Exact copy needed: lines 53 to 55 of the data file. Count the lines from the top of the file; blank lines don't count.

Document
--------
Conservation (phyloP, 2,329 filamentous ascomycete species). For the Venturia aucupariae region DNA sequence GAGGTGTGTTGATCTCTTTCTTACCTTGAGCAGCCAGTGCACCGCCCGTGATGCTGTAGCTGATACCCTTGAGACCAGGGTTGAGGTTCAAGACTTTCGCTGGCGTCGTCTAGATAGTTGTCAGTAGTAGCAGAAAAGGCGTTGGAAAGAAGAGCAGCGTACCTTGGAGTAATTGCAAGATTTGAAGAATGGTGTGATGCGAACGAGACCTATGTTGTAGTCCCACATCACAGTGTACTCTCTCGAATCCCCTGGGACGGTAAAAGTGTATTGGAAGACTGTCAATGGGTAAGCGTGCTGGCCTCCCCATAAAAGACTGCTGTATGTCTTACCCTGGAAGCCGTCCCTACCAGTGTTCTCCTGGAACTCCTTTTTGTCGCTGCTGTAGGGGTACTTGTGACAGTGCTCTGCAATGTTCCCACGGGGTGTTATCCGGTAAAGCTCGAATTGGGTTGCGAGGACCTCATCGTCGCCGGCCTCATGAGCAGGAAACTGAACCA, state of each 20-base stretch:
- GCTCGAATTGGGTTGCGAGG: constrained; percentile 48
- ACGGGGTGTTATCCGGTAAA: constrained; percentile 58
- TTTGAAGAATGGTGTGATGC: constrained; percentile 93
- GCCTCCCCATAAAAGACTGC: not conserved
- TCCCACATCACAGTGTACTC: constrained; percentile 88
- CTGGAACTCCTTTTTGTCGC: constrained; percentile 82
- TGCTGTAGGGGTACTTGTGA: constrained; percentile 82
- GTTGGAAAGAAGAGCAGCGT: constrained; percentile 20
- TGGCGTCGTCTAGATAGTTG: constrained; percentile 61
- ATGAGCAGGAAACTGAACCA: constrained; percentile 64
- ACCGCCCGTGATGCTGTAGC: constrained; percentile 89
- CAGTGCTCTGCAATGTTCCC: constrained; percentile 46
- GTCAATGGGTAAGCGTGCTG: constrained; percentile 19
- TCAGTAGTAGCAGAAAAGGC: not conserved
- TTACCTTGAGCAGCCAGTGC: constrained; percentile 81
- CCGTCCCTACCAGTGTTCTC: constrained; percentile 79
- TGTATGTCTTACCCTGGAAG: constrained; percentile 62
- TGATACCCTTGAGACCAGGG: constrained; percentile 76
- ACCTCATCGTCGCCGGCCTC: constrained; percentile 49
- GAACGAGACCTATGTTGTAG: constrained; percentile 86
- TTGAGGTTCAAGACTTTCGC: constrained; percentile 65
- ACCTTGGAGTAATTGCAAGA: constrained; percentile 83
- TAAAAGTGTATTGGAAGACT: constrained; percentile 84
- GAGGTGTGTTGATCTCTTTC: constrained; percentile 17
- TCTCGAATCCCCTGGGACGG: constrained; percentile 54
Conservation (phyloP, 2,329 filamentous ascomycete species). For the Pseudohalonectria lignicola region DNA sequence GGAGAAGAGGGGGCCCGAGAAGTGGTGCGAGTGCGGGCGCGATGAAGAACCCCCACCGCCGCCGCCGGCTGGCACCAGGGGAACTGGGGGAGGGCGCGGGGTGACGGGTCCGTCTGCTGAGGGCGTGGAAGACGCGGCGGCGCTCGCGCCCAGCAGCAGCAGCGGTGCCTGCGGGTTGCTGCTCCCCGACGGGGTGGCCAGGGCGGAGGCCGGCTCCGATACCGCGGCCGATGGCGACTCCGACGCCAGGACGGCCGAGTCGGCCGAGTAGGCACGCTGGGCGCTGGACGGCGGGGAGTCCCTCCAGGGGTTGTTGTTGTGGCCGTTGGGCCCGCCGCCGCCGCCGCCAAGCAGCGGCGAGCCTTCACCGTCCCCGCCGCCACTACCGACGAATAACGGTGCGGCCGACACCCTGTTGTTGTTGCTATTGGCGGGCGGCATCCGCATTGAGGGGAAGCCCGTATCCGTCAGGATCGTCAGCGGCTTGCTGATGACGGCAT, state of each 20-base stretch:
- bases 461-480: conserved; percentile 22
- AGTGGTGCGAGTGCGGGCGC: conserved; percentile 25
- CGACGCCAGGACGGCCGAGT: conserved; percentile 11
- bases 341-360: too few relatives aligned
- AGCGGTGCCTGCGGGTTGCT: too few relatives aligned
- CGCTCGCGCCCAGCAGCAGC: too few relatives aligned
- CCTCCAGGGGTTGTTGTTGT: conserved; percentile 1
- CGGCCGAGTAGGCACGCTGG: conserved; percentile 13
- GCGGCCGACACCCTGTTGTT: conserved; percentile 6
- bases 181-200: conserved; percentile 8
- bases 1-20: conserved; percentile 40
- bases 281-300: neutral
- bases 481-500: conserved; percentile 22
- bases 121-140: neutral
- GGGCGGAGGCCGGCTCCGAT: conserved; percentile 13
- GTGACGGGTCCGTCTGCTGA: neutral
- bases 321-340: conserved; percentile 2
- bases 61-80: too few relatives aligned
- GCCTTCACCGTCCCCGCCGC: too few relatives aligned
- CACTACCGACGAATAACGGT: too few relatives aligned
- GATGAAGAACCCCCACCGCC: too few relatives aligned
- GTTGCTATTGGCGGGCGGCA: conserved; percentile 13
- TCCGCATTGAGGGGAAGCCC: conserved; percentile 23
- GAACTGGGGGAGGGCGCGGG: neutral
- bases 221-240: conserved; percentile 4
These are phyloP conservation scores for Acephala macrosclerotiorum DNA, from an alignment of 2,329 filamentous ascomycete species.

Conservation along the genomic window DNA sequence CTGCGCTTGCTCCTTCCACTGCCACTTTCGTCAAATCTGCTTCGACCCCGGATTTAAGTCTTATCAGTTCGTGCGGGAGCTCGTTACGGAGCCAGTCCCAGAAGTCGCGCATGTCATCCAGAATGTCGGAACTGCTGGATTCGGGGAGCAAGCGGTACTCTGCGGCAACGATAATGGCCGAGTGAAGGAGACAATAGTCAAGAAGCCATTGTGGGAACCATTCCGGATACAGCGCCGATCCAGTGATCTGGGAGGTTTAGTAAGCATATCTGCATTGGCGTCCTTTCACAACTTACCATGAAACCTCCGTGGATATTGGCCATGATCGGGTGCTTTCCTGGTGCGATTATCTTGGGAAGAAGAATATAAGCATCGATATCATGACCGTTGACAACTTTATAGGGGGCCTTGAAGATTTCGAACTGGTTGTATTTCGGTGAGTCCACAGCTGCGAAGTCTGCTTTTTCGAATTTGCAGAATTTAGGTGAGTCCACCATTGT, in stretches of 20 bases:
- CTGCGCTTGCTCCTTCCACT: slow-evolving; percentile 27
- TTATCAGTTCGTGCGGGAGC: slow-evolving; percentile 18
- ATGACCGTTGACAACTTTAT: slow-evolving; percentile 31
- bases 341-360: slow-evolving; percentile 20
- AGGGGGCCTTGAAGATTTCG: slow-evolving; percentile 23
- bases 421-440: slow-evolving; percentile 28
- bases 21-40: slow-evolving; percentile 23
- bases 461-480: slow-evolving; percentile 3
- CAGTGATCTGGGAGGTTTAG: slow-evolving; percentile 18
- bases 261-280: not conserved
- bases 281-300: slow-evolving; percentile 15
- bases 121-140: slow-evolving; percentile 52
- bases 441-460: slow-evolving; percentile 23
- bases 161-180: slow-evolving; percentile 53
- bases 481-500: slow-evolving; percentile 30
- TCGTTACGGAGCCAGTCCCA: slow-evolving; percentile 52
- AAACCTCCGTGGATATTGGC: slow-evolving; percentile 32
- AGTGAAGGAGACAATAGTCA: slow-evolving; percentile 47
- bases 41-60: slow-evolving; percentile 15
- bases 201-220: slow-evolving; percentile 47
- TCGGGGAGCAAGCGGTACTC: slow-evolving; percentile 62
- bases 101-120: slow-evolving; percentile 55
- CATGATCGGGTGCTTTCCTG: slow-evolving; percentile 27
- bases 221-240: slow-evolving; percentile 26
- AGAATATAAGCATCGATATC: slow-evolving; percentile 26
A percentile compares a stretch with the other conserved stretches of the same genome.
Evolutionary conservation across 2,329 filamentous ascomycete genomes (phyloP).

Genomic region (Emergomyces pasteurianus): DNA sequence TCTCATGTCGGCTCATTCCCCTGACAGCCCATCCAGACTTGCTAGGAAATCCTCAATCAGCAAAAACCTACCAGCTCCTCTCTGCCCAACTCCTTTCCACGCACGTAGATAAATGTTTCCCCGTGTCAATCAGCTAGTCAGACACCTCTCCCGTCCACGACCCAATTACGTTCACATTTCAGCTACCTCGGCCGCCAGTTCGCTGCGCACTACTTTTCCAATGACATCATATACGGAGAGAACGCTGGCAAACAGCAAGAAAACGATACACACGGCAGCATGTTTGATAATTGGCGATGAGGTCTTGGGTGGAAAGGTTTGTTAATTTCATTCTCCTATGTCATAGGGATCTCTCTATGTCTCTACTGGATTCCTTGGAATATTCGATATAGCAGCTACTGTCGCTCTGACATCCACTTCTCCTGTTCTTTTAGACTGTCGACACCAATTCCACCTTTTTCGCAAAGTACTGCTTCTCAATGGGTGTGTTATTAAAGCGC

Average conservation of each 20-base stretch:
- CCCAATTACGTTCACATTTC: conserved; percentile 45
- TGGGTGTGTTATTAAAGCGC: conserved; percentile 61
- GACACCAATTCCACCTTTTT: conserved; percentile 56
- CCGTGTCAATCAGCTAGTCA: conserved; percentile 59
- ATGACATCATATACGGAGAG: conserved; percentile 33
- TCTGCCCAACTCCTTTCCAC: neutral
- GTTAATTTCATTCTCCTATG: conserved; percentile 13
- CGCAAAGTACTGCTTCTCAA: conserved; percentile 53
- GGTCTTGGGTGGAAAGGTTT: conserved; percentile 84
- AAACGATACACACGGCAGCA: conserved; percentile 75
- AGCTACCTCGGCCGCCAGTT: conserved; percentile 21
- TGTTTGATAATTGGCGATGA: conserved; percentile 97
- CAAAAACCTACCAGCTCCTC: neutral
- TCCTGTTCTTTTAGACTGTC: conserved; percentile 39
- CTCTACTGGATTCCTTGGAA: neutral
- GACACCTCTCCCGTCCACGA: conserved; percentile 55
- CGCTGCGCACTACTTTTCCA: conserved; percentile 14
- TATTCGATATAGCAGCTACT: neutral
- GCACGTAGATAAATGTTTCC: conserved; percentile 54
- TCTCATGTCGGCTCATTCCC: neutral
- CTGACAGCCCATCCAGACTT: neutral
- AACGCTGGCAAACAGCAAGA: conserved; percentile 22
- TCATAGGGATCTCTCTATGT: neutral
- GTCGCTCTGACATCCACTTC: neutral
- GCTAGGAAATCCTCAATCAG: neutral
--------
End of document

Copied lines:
These are phyloP conservation scores for Acephala macrosclerotiorum DNA, from an alignment of 2,329 filamentous ascomycete species.

Conservation along the genomic window DNA sequence CTGCGCTTGCTCCTTCCACTGCCACTTTCGTCAAATCTGCTTCGACCCCGGATTTAAGTCTTATCAGTTCGTGCGGGAGCTCGTTACGGAGCCAGTCCCAGAAGTCGCGCATGTCATCCAGAATGTCGGAACTGCTGGATTCGGGGAGCAAGCGGTACTCTGCGGCAACGATAATGGCCGAGTGAAGGAGACAATAGTCAAGAAGCCATTGTGGGAACCATTCCGGATACAGCGCCGATCCAGTGATCTGGGAGGTTTAGTAAGCATATCTGCATTGGCGTCCTTTCACAACTTACCATGAAACCTCCGTGGATATTGGCCATGATCGGGTGCTTTCCTGGTGCGATTATCTTGGGAAGAAGAATATAAGCATCGATATCATGACCGTTGACAACTTTATAGGGGGCCTTGAAGATTTCGAACTGGTTGTATTTCGGTGAGTCCACAGCTGCGAAGTCTGCTTTTTCGAATTTGCAGAATTTAGGTGAGTCCACCATTGT, in stretches of 20 bases:
- CTGCGCTTGCTCCTTCCACT: slow-evolving; percentile 27